Ah, Busan. The last time I visited this city to the south was in October 2011, and now I was back again. The first time, I was sick and this time, my legs were aching with every twitch I made. I never had anything against the many stairs that Korea likes providing me with until now. Either way, when we arrived in Busan after our epic mountain hiking adventure in Jeju, we went straight to our hostel by the name of Indy House and settled down.
The next morning, we all woke up feeling as if we were put in a meat grinder and spit back out. It was going to be a fairly low key day, but I still forced them to pick some place to visit – we finally settled on Beomeosa – Busan’s famous temple. I had visited Busan’s Yonggungsa, which is a beautiful temple located by the sea, last time, but never got the chance to visit this temple. Before that, though, we stopped for some ice cream at Baskin Robbins (note: the American branches fails spectacularly when I compare it to the Korean ones).
Behold: a Wizard’s Halloween! One of my favorite Korean Baskin Robbins flavors, it has chocolate swirled with blue ice cream and throughout it all… are pop rocks.
We took the subway to the Beomeosa stop and then I tried to find the bus that would take us there. We ended up walking a ways down this alley and we stopped once we found the bus stop. Also since one of our party had a pained knee from all the unaccustomed walking and hiking I was putting her through. ^^; We took the bus and was dropped off to where we followed the lanterns and signs into the temple grounds itself. Yes, more walking.
Like all temples, Beomeosa had that calm and tranquil atmosphere. The grounds were large and the temple itself was old, having been built 1300 years before.
I enjoyed walking through and seeing the old architecture as well as two other tourists from Slovakia, though most visitors were there as Buddhist practitioners, since the temple is still used for worship. At one point, a middle aged Korean man with pretty good English came up and gave us a spontaneous History of Beomeosa lesson that left us feeling more educated. Thank you, Mystery Tour Guide.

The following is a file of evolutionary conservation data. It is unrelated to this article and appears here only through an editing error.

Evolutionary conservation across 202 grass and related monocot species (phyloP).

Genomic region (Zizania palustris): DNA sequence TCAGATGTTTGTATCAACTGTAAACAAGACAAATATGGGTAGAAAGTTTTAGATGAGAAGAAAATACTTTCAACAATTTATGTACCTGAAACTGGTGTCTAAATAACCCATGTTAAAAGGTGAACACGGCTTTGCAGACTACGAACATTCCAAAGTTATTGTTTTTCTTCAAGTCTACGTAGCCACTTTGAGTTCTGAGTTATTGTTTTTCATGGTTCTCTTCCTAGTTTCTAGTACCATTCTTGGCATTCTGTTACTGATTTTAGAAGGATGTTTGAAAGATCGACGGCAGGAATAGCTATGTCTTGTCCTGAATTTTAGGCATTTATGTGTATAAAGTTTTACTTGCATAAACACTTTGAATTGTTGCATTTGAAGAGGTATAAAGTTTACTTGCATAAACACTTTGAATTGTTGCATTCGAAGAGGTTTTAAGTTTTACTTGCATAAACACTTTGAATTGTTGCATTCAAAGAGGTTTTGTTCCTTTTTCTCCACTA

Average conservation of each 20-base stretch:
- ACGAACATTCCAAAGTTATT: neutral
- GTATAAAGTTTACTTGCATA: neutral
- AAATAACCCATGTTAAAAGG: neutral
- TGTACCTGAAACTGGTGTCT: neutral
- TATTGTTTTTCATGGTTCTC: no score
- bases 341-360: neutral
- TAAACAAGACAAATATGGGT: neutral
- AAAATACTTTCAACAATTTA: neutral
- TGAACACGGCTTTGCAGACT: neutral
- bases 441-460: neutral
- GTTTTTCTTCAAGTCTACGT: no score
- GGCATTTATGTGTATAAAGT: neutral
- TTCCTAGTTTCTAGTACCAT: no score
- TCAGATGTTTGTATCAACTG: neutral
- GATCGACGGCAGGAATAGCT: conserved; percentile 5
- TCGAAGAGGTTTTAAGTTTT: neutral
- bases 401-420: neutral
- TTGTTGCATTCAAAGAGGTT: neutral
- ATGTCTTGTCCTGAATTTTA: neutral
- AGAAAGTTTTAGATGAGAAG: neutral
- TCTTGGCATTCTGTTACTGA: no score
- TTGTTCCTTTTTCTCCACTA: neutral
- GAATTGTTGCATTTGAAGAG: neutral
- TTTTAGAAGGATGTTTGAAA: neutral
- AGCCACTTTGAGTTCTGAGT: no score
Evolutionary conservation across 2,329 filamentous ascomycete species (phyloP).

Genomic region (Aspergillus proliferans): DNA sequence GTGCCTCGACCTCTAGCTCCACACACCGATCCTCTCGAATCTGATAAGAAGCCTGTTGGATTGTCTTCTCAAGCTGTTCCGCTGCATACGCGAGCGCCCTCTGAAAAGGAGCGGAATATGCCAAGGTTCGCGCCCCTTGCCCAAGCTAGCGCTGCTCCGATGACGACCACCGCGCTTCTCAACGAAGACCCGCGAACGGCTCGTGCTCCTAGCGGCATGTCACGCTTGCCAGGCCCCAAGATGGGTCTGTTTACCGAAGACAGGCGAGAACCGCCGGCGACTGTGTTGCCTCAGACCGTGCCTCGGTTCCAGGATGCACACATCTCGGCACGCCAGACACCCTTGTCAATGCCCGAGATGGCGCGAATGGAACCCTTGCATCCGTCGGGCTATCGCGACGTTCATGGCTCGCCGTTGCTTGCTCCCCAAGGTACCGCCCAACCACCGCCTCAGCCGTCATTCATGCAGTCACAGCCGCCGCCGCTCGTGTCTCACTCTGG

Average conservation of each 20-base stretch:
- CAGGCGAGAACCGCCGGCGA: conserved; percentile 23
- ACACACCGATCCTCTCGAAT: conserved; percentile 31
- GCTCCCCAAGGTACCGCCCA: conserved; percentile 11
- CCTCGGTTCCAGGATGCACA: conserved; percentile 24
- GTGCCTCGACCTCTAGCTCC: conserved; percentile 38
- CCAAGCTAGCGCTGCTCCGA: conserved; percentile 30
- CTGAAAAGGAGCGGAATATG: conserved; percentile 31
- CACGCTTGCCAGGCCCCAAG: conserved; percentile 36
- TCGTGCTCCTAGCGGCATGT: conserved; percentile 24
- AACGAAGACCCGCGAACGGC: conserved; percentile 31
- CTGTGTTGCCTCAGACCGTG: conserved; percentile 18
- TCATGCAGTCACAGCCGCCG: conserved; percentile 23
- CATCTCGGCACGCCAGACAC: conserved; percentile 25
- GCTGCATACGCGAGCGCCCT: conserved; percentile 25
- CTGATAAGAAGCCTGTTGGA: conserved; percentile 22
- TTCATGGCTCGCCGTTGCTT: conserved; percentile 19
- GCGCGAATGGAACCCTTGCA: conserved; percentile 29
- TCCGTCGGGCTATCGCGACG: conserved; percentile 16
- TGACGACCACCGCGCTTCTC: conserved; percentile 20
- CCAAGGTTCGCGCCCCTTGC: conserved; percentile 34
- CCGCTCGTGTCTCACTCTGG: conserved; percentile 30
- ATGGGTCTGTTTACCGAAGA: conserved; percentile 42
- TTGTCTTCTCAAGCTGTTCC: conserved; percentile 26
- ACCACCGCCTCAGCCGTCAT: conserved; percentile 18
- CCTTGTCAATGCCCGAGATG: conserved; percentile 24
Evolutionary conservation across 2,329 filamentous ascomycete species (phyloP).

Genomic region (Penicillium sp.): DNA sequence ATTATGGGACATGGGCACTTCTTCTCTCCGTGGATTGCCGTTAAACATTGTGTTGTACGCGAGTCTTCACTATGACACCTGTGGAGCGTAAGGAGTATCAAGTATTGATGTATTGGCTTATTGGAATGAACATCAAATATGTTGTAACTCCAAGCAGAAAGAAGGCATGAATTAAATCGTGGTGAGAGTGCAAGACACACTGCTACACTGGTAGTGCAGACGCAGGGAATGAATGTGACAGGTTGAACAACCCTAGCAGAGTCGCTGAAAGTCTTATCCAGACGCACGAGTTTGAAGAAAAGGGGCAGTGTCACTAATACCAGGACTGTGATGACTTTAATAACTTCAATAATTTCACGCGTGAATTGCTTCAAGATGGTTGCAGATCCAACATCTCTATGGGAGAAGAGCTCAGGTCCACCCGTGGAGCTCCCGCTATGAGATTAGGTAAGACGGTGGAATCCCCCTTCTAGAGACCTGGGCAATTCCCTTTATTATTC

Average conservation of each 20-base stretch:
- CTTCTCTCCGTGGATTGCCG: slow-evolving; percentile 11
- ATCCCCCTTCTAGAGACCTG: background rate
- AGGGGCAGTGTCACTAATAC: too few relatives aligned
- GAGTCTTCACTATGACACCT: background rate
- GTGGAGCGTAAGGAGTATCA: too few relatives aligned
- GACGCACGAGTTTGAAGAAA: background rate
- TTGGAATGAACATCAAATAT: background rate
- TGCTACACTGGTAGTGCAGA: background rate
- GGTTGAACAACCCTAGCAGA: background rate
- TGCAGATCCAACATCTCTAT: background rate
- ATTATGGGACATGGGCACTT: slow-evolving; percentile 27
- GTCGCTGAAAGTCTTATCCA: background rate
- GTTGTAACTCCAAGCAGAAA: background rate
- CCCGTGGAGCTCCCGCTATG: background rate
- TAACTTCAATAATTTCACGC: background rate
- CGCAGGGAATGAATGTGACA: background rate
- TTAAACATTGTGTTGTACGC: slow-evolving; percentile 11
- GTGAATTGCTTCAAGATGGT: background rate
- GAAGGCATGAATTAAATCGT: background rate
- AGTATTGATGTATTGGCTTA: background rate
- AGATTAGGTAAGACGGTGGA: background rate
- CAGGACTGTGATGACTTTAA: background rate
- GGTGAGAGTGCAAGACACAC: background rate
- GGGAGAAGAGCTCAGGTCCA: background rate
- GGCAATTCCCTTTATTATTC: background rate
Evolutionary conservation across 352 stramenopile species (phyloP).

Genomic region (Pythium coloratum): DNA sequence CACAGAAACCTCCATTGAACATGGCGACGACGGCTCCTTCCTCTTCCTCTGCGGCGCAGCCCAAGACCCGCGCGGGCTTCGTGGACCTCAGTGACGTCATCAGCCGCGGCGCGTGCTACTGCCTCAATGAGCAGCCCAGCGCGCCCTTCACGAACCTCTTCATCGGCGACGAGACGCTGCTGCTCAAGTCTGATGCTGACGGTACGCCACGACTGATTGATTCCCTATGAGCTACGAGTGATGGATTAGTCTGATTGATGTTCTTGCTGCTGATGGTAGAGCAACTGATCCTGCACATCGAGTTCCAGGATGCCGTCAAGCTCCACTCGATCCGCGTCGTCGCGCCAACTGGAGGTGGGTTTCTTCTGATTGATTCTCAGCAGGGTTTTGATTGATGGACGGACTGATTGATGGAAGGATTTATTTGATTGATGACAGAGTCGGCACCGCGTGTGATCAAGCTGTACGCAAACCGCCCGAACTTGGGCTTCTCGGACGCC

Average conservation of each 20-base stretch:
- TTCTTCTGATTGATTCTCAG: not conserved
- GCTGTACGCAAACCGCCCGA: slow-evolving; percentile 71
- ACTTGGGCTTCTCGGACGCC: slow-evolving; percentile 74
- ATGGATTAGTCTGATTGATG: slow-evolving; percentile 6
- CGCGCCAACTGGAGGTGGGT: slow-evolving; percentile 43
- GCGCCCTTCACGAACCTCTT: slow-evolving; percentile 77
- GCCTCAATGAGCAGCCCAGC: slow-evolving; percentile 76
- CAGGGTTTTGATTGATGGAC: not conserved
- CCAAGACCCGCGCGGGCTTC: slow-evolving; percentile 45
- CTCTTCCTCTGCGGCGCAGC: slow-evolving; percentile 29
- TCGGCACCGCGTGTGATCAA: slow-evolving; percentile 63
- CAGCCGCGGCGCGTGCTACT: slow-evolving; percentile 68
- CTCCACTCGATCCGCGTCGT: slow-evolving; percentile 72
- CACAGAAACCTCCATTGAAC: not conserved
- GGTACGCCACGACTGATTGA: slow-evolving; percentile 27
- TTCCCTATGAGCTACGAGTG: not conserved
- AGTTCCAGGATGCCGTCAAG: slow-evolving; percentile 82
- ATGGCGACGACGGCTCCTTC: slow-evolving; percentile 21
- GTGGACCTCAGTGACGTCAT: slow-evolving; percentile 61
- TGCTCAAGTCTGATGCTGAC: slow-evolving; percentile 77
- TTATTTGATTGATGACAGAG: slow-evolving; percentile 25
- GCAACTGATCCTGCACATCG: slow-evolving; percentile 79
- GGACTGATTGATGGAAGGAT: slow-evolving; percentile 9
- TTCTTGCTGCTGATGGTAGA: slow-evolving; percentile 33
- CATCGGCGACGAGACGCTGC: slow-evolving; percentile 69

The name of the temple, Beomeosa, translates to Heavenly Fish Temple. There is a story that on top of Geumjeong mountain, on which Beomeosa was built, there is a well in a rock that never dries up and one day, a golden fish that had obtained Nirvana came down and has lived there ever since. I believe there are hiking trails on this mountain as well. I wonder if there is one that goes to this legendary rock-well.
After we spent some time there, but as our injured member stayed near the entrance because there were a series of stairs to reach the rest of the temple complex, we headed back down and out.
On the way back to the bus stop, we spotted a woman practicing what appeared to be Taichi in the cold waters of the stream… barefoot. Once I got some Airpass (this awesome pain numbing spray I learned to love when I practiced taekwondo in Korea) and a roll of bandages and wrapped up my friend’s knee, we were off to Seomyeon to get some food from a vegetarian buffet I had seen on happycow. However, as we were a bit early, we did some underground shopping and then found a Daiso, a Korean/Japanese version of a dollar store, before heading in and gorging ourselves happily.
Afterwards, to make sure fair is fair, I took them to the famous Jagalchi fish market, but since it was on a weeknight and a bit late, it wasn’t as busy. However, my omnivorous friend did get some good pictures, but once we walked down, we headed back to our hostel as it started to get chilly. Before we retired, we went to Caffe Bene where I indulged in a cup of mocha latte and a blueberry yoghurt waffle (they have the best waffle mix) and my friend took out his 5,000 won pear and split it with us.
The staff was kind enough to give him a proper knife, but it looks like it was still hard work, haha. The next day, I took my 2/3 of my friends for a quick visit to Haeundae, Busan’s most famous beach, and a beach that we were within a 5 minute walking distance from. My remaining friend didn’t want to walk even more so she remained in our room.
After 20 minutes of frolicking around and running through the sand as best as I could, it was time to return and pack up for our last leg of the tour. Before we left though, I caught sight of a mural that was only foretelling the future. My trip was close to ending and that meant…
Then off we went to the small train station just a 7 minute walk away and off we went to Gyeongju for our temple stay experience.
Although our stop in Busan was pretty short, I have to make a note that Busan’s a city that doesn’t necessarily have that Big City feel to it that Seoul does. When I first visited in 2011, it was just for 4 days and it wasn’t nearly as enough, and as this visit wasn’t even half of that, you bet I felt like I should have stayed for longer. I love the people here and that Busan dialect you hear from time to time (but I can’t understand). People here also tend to be sticklers for manners – especially when it comes to leaving the reserved seating on public transportation reserved. Perhaps my third visit will be a lot longer… I’d love to explore this city more!